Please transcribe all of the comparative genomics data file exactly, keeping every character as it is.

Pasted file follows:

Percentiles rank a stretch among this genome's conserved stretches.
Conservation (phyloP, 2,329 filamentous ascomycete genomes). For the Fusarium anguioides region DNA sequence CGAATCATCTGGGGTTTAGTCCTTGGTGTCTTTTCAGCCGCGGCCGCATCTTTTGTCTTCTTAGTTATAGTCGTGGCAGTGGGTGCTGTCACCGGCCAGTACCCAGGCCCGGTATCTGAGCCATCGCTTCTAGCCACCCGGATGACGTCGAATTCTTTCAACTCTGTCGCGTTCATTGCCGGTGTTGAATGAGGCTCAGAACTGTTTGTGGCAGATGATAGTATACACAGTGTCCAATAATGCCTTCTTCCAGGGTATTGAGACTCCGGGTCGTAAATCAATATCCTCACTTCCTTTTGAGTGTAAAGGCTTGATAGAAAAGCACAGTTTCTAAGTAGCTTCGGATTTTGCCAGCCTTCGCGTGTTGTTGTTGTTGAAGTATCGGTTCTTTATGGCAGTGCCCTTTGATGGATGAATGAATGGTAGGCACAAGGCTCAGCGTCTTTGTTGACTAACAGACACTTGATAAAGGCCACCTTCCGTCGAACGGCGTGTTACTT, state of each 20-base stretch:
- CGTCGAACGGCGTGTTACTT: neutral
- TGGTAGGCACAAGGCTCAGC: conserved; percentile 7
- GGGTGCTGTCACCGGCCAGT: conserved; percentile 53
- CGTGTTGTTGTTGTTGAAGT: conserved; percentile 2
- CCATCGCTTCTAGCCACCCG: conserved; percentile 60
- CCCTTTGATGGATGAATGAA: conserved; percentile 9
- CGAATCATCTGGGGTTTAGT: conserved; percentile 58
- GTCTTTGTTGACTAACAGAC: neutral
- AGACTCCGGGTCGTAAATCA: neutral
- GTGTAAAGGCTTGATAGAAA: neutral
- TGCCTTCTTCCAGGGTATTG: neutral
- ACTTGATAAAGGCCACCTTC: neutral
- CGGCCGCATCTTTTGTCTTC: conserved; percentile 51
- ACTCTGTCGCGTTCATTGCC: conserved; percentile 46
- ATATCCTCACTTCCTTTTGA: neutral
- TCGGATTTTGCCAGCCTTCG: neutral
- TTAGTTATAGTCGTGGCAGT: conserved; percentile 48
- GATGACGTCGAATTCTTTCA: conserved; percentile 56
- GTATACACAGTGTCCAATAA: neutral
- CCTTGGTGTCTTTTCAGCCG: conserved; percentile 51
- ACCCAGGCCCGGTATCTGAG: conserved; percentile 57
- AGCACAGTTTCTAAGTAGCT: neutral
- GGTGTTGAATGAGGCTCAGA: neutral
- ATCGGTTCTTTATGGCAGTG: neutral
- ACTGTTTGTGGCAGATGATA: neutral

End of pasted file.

Percentiles rank a stretch among this genome's conserved stretches.
Conservation (phyloP, 2,329 filamentous ascomycete genomes). For the Fusarium anguioides region DNA sequence CGAATCATCTGGGGTTTAGTCCTTGGTGTCTTTTCAGCCGCGGCCGCATCTTTTGTCTTCTTAGTTATAGTCGTGGCAGTGGGTGCTGTCACCGGCCAGTACCCAGGCCCGGTATCTGAGCCATCGCTTCTAGCCACCCGGATGACGTCGAATTCTTTCAACTCTGTCGCGTTCATTGCCGGTGTTGAATGAGGCTCAGAACTGTTTGTGGCAGATGATAGTATACACAGTGTCCAATAATGCCTTCTTCCAGGGTATTGAGACTCCGGGTCGTAAATCAATATCCTCACTTCCTTTTGAGTGTAAAGGCTTGATAGAAAAGCACAGTTTCTAAGTAGCTTCGGATTTTGCCAGCCTTCGCGTGTTGTTGTTGTTGAAGTATCGGTTCTTTATGGCAGTGCCCTTTGATGGATGAATGAATGGTAGGCACAAGGCTCAGCGTCTTTGTTGACTAACAGACACTTGATAAAGGCCACCTTCCGTCGAACGGCGTGTTACTT, state of each 20-base stretch:
- CGTCGAACGGCGTGTTACTT: neutral
- TGGTAGGCACAAGGCTCAGC: conserved; percentile 7
- GGGTGCTGTCACCGGCCAGT: conserved; percentile 53
- CGTGTTGTTGTTGTTGAAGT: conserved; percentile 2
- CCATCGCTTCTAGCCACCCG: conserved; percentile 60
- CCCTTTGATGGATGAATGAA: conserved; percentile 9
- CGAATCATCTGGGGTTTAGT: conserved; percentile 58
- GTCTTTGTTGACTAACAGAC: neutral
- AGACTCCGGGTCGTAAATCA: neutral
- GTGTAAAGGCTTGATAGAAA: neutral
- TGCCTTCTTCCAGGGTATTG: neutral
- ACTTGATAAAGGCCACCTTC: neutral
- CGGCCGCATCTTTTGTCTTC: conserved; percentile 51
- ACTCTGTCGCGTTCATTGCC: conserved; percentile 46
- ATATCCTCACTTCCTTTTGA: neutral
- TCGGATTTTGCCAGCCTTCG: neutral
- TTAGTTATAGTCGTGGCAGT: conserved; percentile 48
- GATGACGTCGAATTCTTTCA: conserved; percentile 56
- GTATACACAGTGTCCAATAA: neutral
- CCTTGGTGTCTTTTCAGCCG: conserved; percentile 51
- ACCCAGGCCCGGTATCTGAG: conserved; percentile 57
- AGCACAGTTTCTAAGTAGCT: neutral
- GGTGTTGAATGAGGCTCAGA: neutral
- ATCGGTTCTTTATGGCAGTG: neutral
- ACTGTTTGTGGCAGATGATA: neutral